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manual skill?

Discussion in 'Dental' started by applicant, Oct 30, 2001.

  1. applicant

    applicant Member

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    I know that being a dentist requires being good at working with hands... manual dexterity.
    Is this natural skill or something we can get good by practicing?
    I don't think... personally ... that I am not good at manual skills. Does this mean that I won't be able to be a skillful dentist?
     
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  3. We recently started waxing and there are people who are just naturally good at hand skills (ie: carving). The work done by such a person and a person with average hand skills are pretty noticeable. However, hand skills can be learned and over time, it is generally the trend that almost everybody becomes equally good at hand skills eventually during dental school (this is what upperclassmen tells me).
    SC
     
  4. eleannaDDS

    eleannaDDS Member

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    Hi applicant,

    Steve is right in telling you that manual dexterity can be developed over time. We started waxing in dental anatomy once school started and have been working on various projects for about 6 weeks now.

    There were some people who created incredible models of the first assignment: a maxillary central incisor; but the class average as a whole was below passing, even though a few select individuals scored > 75%.

    Since then, most people have improved and we have gone on to wax up canines, 1st premolars and 2nd premolars. It's definitely a lot harder than it seems - the class is still hovering around a 55-65% average depending on assignment - but you improve with time. And hopefully it'll soon take us less time to produce satisfactory ones! I'm in the upper half of the class (but definitely not one of the students right at the top) and it still takes 4-6 hours to model a tooth according to the prof's specifications. Crazy!

    Don't worry too much about it now... you'll development all those skills in your dental training. It's a pretty amazing thing if you think about it :)
     
  5. Big_Poppa DDS

    Big_Poppa DDS Senior Member

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    Hand skills can definitly be developped. I totally sucked as a dental school freshman - failed a lot of practicals. I still made it to sophmore year and was getting A's on operative practicals. I am now graduating - still don't have the best hand skills but at least have good basics.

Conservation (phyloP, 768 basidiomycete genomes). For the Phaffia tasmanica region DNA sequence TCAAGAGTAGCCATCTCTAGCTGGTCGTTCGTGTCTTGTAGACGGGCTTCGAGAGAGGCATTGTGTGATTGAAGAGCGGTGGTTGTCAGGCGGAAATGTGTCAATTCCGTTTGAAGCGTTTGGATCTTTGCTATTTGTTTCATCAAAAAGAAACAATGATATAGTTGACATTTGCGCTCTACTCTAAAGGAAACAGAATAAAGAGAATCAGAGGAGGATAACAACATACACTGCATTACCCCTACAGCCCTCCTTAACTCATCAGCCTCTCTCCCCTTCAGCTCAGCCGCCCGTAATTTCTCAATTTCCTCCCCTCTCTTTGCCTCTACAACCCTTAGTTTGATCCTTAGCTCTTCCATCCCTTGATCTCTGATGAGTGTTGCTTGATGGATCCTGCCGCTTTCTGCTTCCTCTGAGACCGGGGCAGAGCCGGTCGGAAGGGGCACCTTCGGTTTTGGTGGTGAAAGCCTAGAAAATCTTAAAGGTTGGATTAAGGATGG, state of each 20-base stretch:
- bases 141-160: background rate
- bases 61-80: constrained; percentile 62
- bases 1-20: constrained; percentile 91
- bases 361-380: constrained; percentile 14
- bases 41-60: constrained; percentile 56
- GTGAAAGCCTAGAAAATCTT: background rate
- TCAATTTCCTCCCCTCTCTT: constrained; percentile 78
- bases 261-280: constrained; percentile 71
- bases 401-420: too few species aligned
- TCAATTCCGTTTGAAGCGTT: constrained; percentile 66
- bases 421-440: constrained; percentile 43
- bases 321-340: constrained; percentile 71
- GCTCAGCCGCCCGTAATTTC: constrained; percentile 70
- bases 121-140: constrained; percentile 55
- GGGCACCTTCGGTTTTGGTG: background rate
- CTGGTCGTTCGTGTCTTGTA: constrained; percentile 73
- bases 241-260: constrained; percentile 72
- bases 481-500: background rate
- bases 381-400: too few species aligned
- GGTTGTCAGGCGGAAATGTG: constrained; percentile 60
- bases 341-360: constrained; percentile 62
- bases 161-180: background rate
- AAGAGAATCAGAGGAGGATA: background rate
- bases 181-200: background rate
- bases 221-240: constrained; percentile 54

Good luck
     
  6. DrJeff

    DrJeff Senior Member
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    Just as with almost anything, practice makes perfect. Many people start dental school with limited(if any) hand skills. With practice, you can become quite skilled, quickly(although subginival finish lines on maxillary second molars are still something I look forward too after 10 years
    ;) ) One of the things that you find out after dental school is that bur manufacturers literally make thousands of different sizes and shapes to facilitate the ease of daily practice for everyones hands. Or if worse comes to worse and the hand skills just aren't there, do what my wife did(and I still love joking with her about it), go into Orthodontics, the specialty for those who can't use a handpiece! :eek: :D
     
  7. bobby

    bobby Junior Member

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    I feel that nobody is born as a good dentist.. rather you make your self one.Back in my pre-clinicals years I was baffled by a few fellow students who where so good on the practical side.I made it to the top from rock bottom!Never get scared away. :D You can do it.
     
  8. DrJeff

    DrJeff Senior Member
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    This is exactly why we PRACTICE dentistry, it is an ever changing and evolving profession, and frankly its real exciting to be in the profession now with all the great technological advances that are happening. Real soon you'll be reminissing about the days when you actually hand filed canals during endo, had seperate etch, primer, bonding agent and composite as opposed to 1 step restorative material, the days when you actually had to deal with disposing of the x-ray chemistry. I just hope that we'll still have amalgam(after you've been practicing and following many posterior composites for 5 years you'll know what I mean). Bottom line, unless your always practicing this profession you'll never become a good dentist. ;)
     
  9. vixen

    vixen I like members

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    Just a question...I know it might sound stupid...I think tweezing would be good manual dexterity. I tweeze my own eyebrows and others, and I get compliments on it all the time...I do this more than frequently, and it requires a tool and precision. Do you guys think that this is stupid to mention about manual dexterity? It's really like an art w/your hands...but I know it's not anything like drafting, etc
     
  10. vixen

    vixen I like members

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